USA Today religion reporter Cathy Lynn Grossman had an excellent article about Christian children's book offerings. Apparently Christmas is peak season for sales of children's Bible storybooks. Which makes sense. I'm buying this one, among others, for my nieces and nephews. I was particularly struck by an angle Grossman used -- parents who are looking for books that do not treat the Bible as a collection of rules. I'm surprised by how many supposedly Christian children's books aren't distinctly Christian at all. Anyway, you may be familiar with the friend of the blog who was quoted here and whose family was pictured with the story:
And every Bible storybook reflects a certain theology, says Ted Olsen, managing editor of Christianity Today. He and his wife, Alexis, searched carefully for the one they read to their 18-month-old son, Leif.
"Most Bible stories are told like Aesop's fables, refitted to a moral lesson that is almost always, 'Obey! Obey your parents! Obey God! Oh, look how good Noah is -- he obeyed God!'" Olsen says.
"Sure, we want Leif to understand obedience, repentance and forgiveness. But we're more concerned that he get to know Jesus is the grand arc of the Bible story. We're like a lot of young parents who don't want to be talked down to. We're not afraid of encountering theology. We want to be intellectually and spiritually engaged when we read to Leif."
Go Olsen! They chose The Jesus Storybook Bible collection, in case you're interested. Grossman discusses some of the more symbolic treatments and engages publishers who take a different route:
That innovative approach doesn't fly with the Rev. Paul McCain, publisher for Concordia Publishing House, established in 1869 by the deeply conservative Lutheran Church Missouri Synod, a 2.5-million-member denomination.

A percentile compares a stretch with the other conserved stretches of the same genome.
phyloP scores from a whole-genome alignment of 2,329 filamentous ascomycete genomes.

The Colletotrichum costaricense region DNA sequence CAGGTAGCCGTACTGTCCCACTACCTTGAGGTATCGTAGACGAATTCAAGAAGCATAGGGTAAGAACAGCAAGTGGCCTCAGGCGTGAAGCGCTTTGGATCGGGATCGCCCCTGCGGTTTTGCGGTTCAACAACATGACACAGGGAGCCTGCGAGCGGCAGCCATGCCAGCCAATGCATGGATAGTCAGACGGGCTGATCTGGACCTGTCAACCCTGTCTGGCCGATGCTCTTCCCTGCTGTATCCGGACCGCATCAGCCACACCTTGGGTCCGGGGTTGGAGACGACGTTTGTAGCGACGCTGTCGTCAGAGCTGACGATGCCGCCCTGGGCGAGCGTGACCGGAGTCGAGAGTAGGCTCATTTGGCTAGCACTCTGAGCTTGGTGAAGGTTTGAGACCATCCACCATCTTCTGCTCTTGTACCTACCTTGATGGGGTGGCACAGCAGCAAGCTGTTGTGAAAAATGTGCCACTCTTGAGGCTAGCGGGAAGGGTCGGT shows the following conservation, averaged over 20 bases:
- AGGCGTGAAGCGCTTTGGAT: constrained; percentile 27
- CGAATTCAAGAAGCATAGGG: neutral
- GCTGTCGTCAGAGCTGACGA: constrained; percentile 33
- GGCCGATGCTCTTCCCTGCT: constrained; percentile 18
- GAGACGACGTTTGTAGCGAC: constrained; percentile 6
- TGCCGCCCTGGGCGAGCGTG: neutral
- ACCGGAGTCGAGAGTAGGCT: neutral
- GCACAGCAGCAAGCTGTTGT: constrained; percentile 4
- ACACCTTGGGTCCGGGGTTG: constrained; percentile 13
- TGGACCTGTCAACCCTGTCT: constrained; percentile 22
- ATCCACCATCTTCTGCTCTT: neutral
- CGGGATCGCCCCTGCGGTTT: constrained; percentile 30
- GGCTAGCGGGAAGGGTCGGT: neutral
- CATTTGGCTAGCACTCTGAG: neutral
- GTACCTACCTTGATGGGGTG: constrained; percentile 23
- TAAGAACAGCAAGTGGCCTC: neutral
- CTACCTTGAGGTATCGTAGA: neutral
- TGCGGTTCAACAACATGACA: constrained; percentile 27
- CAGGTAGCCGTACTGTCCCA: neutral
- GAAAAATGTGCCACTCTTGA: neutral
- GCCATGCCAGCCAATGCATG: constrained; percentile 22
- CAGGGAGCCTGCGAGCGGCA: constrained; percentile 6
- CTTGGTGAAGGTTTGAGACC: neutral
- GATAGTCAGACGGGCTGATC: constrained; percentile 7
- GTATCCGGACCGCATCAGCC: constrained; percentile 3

"The more seriously a church body regards the Bible, the more seriously they will present it, in a child-friendly way, but not water the content. We don't throw the King James Bible at them, but we don't turn it into Mother Goose, either. We don't avoid the s-word, for sin; the G-word, for God; or the J-word, for Jesus," McCain says.
Concordia has compilations such as A Child's Garden of Bible Stories that have sold steadily since 1948 and a 40-year-old series of 105 pamphlets known as the Arch books. They feature scores of stories, from the Nativity to obscure stories such as Zerubbabel Rebuilds the Temple, from Ezra 3:6.
I read every single Arch Book about 100 times when I was growing up. Yes, I was a lonely child. Anyway, I thought this story worth highlighting because of the fantastic and meaty quotes Grossman got on what could have been a very shallow and puffy story. It's also helpful. One thing I've noticed about a lot of religion stories is that they attempt to cover every religion's approach to a given topic. As this story demonstrates, sometimes it's better to narrow the focus.